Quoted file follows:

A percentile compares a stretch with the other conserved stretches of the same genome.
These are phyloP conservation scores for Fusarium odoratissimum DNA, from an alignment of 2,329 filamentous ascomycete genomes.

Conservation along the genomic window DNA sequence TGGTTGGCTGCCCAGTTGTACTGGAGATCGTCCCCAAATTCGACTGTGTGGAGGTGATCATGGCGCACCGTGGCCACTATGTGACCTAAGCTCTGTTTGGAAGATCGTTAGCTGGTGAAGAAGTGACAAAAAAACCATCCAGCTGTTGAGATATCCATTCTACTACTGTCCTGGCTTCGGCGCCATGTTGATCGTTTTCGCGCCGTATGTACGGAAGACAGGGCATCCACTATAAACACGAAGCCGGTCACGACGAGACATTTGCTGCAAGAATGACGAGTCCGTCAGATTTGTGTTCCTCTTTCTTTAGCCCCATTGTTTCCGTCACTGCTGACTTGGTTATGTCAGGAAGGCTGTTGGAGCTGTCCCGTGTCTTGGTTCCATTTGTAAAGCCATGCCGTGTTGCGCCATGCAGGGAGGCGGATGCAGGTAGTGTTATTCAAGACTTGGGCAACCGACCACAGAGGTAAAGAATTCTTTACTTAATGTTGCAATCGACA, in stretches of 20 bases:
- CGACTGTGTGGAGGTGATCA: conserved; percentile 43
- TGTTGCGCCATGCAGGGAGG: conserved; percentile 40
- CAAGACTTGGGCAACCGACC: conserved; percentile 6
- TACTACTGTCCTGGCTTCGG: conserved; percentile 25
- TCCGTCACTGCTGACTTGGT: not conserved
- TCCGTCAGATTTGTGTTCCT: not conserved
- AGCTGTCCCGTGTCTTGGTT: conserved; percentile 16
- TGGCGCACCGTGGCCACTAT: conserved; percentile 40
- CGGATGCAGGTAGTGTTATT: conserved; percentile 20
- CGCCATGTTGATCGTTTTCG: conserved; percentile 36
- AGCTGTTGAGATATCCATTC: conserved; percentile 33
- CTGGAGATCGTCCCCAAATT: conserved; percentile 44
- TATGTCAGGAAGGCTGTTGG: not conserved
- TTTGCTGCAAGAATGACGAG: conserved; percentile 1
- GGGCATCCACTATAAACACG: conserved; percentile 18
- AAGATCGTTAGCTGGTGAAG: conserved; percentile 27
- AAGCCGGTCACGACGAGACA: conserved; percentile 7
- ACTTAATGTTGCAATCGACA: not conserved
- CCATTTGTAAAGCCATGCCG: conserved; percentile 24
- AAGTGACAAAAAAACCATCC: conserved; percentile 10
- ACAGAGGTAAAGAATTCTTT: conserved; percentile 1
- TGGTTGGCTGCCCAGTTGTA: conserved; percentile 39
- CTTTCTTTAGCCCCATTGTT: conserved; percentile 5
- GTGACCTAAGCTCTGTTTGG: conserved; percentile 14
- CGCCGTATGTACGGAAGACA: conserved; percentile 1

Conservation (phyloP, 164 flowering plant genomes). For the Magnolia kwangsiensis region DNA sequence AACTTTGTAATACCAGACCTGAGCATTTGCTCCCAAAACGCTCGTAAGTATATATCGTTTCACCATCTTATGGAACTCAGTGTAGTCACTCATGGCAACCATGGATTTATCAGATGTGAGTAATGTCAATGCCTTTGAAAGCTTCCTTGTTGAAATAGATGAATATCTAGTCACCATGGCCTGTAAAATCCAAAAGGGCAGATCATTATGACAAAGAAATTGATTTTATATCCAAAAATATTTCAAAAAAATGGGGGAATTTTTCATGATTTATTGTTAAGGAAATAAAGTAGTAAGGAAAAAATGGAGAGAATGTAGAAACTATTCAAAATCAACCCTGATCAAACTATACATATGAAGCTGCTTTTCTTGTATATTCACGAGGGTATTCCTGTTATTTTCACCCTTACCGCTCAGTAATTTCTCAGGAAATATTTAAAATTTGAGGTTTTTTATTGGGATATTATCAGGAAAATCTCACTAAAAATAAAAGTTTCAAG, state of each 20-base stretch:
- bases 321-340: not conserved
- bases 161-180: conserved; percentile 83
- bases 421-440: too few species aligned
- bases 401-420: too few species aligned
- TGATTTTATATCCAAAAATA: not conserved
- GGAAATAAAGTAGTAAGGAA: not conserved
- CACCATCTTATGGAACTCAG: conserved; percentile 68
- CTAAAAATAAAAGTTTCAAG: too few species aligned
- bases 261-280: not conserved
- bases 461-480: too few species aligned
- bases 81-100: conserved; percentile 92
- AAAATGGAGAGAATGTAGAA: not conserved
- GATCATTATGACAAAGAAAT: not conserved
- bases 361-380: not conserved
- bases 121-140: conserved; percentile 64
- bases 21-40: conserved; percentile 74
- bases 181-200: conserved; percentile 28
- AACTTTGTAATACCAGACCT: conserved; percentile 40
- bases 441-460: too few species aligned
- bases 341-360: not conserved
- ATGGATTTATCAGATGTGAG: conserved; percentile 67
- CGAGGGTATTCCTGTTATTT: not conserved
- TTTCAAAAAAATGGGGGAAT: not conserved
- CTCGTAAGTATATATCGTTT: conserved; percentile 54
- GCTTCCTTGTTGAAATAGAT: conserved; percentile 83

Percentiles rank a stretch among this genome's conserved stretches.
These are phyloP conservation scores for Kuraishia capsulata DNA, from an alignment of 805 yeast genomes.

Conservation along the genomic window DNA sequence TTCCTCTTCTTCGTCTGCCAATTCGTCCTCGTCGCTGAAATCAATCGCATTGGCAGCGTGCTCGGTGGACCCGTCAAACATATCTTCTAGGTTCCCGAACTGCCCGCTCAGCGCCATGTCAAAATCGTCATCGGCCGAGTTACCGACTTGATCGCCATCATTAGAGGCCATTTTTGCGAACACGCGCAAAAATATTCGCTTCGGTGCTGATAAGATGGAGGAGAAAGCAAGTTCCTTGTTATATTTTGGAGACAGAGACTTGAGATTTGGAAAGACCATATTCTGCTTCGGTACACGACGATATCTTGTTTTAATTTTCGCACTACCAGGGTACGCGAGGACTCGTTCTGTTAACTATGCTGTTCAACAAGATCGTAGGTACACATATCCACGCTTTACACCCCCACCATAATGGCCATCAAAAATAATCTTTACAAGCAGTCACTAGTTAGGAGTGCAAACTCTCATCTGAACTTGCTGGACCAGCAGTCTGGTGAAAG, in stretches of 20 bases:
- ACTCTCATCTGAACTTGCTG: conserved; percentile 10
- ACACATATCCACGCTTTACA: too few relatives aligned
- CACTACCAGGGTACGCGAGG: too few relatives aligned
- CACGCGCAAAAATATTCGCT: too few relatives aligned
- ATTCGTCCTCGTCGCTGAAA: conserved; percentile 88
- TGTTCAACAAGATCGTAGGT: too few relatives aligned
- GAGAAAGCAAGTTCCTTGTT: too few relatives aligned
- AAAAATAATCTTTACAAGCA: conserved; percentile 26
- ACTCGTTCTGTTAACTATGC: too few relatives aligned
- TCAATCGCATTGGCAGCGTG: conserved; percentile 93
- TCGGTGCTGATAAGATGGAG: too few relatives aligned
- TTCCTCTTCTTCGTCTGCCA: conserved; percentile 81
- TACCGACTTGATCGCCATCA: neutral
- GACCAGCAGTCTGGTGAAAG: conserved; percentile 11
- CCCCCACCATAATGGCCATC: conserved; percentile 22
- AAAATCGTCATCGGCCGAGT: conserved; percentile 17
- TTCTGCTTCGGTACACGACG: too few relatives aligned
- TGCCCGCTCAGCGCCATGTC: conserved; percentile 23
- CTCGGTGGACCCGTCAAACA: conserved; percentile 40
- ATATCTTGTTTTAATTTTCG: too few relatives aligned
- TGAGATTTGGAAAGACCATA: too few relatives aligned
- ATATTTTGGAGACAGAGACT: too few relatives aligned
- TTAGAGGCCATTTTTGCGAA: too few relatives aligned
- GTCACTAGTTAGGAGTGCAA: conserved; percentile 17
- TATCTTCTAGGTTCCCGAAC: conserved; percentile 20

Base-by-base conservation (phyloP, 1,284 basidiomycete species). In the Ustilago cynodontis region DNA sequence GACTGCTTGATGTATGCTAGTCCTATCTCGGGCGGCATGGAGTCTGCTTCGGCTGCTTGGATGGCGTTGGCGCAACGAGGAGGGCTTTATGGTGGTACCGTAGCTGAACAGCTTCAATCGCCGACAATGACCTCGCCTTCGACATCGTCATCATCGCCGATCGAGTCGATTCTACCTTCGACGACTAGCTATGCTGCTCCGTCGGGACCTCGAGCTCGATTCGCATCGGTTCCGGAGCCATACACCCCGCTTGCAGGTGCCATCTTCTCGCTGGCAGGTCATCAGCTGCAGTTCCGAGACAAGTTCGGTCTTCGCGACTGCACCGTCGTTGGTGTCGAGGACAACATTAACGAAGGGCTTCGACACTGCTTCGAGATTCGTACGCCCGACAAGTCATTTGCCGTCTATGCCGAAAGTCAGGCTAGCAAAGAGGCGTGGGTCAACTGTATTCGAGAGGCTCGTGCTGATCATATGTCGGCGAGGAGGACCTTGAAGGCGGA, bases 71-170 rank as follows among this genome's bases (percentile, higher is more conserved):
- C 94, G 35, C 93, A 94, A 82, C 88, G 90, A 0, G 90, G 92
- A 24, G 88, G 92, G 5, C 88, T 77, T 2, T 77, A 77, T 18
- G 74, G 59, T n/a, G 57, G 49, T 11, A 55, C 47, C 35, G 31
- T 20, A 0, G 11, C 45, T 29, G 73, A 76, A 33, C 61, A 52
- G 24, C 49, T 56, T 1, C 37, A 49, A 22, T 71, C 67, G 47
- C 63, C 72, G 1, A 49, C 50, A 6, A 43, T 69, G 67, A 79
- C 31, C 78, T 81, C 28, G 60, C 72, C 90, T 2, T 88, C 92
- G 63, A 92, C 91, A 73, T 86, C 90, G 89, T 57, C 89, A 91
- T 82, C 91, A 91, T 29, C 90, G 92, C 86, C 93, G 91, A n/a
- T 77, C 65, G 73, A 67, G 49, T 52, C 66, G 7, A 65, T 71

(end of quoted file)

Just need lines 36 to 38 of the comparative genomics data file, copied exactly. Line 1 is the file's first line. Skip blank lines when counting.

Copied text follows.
- CACCATCTTATGGAACTCAG: conserved; percentile 68
- CTAAAAATAAAAGTTTCAAG: too few species aligned
- bases 261-280: not conserved